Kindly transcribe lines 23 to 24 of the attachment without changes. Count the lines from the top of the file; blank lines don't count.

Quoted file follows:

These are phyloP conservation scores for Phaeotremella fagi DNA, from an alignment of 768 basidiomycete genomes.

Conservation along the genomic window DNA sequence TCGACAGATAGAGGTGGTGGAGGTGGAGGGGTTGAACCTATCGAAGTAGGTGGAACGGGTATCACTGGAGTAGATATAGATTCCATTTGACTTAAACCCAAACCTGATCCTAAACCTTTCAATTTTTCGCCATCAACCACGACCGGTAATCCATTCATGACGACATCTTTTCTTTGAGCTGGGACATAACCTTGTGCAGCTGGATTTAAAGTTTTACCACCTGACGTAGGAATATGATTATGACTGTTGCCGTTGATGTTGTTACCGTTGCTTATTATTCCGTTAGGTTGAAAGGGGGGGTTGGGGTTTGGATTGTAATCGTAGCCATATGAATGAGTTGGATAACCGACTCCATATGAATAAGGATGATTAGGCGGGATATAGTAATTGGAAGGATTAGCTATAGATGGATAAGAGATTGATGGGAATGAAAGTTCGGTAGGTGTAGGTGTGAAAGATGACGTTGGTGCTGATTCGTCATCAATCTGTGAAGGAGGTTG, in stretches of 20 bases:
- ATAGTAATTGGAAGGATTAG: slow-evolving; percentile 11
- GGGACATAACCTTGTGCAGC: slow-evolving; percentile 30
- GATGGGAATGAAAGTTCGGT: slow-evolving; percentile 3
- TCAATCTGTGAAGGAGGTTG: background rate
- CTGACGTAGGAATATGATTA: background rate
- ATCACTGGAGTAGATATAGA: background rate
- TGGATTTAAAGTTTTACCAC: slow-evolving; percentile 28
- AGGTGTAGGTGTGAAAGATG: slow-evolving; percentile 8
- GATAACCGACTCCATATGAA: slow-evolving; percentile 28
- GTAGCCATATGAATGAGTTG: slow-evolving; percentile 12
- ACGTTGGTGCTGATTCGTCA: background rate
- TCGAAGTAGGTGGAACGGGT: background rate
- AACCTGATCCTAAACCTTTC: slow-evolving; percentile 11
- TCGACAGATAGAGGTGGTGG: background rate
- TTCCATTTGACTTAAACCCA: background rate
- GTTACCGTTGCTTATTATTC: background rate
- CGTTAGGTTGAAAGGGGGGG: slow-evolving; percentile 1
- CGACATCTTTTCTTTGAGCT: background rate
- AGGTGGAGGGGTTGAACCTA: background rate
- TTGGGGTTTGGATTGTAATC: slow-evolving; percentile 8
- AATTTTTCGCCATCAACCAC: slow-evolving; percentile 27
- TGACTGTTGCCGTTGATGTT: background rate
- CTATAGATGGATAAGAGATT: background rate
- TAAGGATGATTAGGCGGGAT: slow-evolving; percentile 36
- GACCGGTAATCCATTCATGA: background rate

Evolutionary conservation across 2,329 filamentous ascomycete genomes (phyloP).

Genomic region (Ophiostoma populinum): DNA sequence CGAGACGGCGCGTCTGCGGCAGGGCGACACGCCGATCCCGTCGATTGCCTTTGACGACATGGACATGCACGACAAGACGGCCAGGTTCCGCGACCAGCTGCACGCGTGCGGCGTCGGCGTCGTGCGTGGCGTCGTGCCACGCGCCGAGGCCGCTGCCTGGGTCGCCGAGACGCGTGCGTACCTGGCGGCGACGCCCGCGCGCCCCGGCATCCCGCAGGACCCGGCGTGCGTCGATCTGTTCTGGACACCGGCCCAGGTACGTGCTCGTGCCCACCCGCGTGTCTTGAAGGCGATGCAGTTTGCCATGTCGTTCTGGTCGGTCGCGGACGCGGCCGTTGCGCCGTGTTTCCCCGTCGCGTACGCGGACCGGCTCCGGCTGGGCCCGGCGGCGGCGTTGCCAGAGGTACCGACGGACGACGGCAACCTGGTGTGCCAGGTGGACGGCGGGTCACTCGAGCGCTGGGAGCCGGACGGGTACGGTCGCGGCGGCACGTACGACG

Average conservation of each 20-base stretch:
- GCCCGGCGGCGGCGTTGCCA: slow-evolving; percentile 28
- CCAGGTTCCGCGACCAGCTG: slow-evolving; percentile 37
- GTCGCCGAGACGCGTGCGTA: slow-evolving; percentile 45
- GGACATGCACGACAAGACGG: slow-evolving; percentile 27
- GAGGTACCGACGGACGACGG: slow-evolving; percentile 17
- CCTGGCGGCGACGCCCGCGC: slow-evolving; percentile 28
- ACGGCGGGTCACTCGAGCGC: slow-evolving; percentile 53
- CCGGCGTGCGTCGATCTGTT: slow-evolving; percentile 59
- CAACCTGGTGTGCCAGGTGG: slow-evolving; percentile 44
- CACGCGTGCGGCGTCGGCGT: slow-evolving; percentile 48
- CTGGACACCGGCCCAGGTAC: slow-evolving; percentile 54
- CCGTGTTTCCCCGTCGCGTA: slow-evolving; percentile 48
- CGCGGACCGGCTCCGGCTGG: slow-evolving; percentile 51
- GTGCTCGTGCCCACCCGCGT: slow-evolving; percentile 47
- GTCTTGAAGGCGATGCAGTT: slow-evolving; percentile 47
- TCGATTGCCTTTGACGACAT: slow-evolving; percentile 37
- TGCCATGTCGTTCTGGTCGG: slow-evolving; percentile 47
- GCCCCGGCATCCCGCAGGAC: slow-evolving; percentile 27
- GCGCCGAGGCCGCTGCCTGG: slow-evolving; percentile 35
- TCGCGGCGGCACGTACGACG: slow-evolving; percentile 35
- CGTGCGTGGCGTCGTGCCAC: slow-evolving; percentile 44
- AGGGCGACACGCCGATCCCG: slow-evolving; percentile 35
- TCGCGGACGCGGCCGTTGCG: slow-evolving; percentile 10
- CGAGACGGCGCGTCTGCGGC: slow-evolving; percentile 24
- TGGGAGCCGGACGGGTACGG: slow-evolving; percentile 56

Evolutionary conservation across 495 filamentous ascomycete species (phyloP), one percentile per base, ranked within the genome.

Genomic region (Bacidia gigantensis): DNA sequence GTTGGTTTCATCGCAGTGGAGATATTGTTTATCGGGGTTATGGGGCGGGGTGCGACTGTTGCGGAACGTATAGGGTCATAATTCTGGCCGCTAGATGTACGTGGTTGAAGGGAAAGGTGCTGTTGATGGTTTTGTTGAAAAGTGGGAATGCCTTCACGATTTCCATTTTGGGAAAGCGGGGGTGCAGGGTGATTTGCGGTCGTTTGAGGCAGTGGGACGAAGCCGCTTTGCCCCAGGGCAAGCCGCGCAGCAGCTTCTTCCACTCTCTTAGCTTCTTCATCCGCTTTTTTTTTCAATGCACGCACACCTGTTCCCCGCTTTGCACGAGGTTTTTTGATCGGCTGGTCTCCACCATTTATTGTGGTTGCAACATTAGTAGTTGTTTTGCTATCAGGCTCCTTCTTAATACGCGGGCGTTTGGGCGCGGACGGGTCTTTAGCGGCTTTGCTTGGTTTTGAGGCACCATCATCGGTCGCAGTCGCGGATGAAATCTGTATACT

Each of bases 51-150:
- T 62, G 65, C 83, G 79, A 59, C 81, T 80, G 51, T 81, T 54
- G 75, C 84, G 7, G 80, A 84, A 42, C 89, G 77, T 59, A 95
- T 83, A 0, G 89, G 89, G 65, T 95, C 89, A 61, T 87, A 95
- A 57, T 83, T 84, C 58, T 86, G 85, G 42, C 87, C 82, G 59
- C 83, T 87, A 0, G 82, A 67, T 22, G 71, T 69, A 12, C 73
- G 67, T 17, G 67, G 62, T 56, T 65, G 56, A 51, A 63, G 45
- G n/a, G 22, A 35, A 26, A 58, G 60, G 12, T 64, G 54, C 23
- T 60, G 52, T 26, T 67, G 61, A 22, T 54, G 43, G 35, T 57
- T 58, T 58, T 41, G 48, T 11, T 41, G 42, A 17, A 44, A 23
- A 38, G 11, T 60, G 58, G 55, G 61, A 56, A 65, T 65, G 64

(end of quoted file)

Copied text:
- AATTTTTCGCCATCAACCAC: slow-evolving; percentile 27
- TGACTGTTGCCGTTGATGTT: background rate